Members from the government panel that includes officials from the USTR, the State Department and the Labor Department, said an important point in deciding the up-or-down vote on the ITC recommendation is the impact of possible job losses caused by the decision.

    Thomas Prusa, professor of economics at Rutgers University, testified if high tariff made import of Chinese tires non-profitable, thus unattractive to U.S. distributors, for every job saved or recreated at a U.S. tire factory, a dozen to 25 jobs in the distribution sector could be lost due to the elimination of the import business and the decline in sales and tire installation jobs caused by higher cost of tires.

    Prusa believes the ITC ruling narrowly focused on job losses in the U.S. tire industry, but lacks consideration of an overall impact to the U.S. economy.

    Furthermore, he estimates U.S. consumers would have to pay 600 million to 700 million dollars extra per year for the more expensive U.S. made tires if American manufacturers decided to return to that market.

    No major American tire makers or auto makers, the tire industry's biggest client, supports the ITC decision.

    The USTR must submit a policy recommendation to the White House by September 2 on whether or not to impose the tariff. U.S. President Barak Obama has 15 days after that to give a final ruling.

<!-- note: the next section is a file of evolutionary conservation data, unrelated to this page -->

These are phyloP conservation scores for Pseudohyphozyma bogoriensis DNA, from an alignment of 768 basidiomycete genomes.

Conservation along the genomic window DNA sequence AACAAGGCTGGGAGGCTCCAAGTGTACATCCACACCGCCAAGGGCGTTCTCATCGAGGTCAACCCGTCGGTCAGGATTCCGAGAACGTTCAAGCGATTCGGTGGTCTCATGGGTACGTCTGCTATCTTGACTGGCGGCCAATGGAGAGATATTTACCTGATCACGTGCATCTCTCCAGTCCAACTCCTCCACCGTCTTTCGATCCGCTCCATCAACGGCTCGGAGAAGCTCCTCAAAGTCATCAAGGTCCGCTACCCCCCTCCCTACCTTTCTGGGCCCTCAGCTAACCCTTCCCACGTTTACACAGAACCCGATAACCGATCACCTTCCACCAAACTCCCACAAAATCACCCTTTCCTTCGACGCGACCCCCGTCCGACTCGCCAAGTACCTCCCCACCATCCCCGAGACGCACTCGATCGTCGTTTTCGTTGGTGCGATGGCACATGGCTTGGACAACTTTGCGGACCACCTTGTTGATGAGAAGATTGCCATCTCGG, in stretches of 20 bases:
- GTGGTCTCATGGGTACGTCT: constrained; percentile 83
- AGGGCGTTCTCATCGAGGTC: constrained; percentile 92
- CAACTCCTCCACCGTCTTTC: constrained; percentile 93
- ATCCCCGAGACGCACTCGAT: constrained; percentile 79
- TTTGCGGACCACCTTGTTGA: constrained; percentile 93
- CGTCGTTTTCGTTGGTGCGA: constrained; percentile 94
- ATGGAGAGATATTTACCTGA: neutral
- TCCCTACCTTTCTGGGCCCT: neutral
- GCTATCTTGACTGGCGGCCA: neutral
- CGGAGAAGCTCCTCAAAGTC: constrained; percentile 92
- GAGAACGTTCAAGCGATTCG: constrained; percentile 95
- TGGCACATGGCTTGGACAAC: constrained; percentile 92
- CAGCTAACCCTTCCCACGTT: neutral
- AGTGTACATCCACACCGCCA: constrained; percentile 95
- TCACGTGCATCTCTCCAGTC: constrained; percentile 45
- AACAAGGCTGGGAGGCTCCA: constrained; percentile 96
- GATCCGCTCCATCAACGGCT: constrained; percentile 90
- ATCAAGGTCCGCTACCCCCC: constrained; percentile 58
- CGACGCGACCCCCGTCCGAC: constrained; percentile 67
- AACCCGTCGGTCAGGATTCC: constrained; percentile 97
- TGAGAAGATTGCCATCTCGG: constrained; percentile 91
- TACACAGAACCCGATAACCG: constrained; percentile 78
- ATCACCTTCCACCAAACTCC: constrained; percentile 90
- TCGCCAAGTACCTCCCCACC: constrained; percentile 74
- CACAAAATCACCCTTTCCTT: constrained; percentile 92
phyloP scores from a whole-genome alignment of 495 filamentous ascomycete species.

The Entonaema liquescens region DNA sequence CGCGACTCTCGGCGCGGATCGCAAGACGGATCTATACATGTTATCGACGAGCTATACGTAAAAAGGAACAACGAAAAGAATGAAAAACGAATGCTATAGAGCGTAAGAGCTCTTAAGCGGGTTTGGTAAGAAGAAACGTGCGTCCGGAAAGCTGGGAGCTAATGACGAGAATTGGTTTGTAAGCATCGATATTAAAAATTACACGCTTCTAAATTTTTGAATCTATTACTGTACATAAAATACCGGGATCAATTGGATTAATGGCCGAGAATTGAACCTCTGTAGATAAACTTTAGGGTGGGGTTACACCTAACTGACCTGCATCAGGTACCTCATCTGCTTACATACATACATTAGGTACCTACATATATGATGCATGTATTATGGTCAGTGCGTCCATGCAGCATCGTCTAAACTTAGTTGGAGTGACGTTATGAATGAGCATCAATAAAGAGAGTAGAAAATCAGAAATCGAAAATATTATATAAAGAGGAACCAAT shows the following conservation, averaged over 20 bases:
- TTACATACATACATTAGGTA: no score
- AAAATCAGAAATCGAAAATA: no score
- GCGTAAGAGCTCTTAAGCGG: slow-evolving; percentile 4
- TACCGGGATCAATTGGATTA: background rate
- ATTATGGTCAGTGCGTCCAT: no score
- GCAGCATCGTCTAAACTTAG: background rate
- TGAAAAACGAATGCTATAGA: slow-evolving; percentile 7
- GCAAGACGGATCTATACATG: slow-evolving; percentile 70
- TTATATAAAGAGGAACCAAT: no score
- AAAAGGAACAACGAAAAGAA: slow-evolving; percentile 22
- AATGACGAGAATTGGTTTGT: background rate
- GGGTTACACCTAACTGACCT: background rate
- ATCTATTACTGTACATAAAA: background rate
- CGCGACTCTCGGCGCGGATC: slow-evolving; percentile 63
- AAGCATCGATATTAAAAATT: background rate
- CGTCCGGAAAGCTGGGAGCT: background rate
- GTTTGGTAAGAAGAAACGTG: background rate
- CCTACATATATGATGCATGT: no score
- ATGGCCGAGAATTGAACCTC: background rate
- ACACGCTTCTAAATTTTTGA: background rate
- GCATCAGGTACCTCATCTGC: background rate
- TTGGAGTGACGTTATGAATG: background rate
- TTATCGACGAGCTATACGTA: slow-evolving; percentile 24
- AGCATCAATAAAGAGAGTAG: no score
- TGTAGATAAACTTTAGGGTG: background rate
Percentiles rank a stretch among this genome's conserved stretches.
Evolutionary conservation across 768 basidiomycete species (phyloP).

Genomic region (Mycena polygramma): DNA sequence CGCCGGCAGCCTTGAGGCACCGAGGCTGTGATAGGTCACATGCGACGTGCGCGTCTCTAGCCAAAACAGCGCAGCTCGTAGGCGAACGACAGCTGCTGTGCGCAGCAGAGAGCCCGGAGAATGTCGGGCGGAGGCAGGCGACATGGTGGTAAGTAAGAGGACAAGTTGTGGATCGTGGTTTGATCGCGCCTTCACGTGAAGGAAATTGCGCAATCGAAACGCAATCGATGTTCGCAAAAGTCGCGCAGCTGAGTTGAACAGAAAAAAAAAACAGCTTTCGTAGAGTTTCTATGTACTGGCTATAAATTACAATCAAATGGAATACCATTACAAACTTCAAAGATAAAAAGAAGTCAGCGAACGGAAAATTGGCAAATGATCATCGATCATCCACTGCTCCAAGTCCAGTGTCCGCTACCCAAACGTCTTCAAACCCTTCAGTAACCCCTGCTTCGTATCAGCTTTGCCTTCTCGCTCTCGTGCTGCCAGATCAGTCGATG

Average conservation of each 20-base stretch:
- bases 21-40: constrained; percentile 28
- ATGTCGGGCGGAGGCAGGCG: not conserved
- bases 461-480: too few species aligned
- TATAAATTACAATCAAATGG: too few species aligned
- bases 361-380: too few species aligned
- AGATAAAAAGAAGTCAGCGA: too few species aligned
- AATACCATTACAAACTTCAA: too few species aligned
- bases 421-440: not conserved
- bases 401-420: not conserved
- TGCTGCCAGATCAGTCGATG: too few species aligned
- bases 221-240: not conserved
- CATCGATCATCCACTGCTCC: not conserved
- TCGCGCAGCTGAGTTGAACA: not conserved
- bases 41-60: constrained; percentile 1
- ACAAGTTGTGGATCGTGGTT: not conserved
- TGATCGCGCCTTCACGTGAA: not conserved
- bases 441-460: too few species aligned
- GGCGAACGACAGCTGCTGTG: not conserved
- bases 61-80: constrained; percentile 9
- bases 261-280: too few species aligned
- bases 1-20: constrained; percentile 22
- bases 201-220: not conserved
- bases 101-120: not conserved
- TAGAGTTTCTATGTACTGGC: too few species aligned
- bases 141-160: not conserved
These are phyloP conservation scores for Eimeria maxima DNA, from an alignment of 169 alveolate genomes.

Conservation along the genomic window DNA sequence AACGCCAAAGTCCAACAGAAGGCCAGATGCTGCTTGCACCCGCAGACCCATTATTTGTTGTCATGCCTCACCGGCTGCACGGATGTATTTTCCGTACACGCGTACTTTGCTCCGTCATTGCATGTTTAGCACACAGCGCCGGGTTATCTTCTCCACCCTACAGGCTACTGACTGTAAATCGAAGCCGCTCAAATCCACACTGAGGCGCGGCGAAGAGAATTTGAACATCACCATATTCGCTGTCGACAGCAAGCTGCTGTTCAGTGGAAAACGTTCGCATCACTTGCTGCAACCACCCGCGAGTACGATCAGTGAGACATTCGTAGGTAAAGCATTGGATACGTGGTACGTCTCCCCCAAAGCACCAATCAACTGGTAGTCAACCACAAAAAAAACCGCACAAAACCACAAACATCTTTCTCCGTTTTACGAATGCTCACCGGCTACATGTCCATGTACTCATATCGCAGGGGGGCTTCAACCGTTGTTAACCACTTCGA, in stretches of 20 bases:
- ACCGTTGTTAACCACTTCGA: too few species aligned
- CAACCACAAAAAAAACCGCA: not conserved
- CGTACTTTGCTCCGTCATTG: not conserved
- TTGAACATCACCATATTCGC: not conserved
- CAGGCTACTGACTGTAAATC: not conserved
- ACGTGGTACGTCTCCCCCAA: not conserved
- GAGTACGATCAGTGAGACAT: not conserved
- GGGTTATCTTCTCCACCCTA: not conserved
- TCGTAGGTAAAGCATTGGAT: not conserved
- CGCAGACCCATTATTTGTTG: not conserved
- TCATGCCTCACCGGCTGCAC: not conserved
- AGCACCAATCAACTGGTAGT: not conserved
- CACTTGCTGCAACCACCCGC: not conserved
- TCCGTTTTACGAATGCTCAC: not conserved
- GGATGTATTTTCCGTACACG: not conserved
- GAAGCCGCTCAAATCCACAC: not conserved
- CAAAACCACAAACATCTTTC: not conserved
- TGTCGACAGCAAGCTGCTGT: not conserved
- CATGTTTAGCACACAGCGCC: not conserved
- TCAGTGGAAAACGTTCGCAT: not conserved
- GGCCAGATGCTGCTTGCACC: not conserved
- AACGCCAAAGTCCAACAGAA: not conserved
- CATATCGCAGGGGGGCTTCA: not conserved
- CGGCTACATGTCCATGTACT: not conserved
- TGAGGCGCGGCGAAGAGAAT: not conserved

This decision, Mr. Obama's first on a U.S.-China trade dispute, comes one week before he hosts Chinese President Hu Jintao in Pittsburg for the G-20 meeting in September.

Chinese producers "expect fair ruling" on proposed tire sanction from U.S. gov't

    By Xinhua writers: Liu Lina, Liu Hong

    WASHINGTON, Aug. 6 (Xinhua) -- Chinese tire producers, who are facing proposed sanctionative tariffs from the U.S. authorities, appeal for "fair ruling" from the U.S. government, a Chinese tire industry representatives told Xinhua in an interview on Wednesday.

    "The proposed sanction against Chinese tire export to the U.S. market will cause a lose-lose situation on both countries," said Mary Xu, deputy secretary general of the China Rubber Industry Association and the leading member of a Chinese tire producers delegation in Washington.  Full story    

China: U.S. gov't should seriously re-consider tire protectionism

    BEIJING, Aug. 3 (Xinhua) -- China's Ministry of Commerce said on Monday it hoped the U.S. government would listen to its own industries and not impose protective measures on tires.

    The comment came after the U.S. International Trade Commission (ITC) issued a statement on June 29 recommending falling tariffs of 55 percent, 45 percent and 35 percent over the next three years on motor vehicle and light truck tires from China.  Full story

U.S. tire industry association opposes petition to limit imports of Chinese-made tires

    NEW YORK, June 17 (Xinhua) -- The U.S. Tire Industry Association (TIA), one of the leading global authorities on tires, said Wednesday that it opposed petition to limit imports of Chinese-made tires.

    The TIA announced their opposition to the proposal before the U.S. International Trade Commission (ITC), saying that would limit the import of Chinese-made passenger and light truck tires, according to a TIA statement released Wednesday. Full story

Editor: Li Shuncheng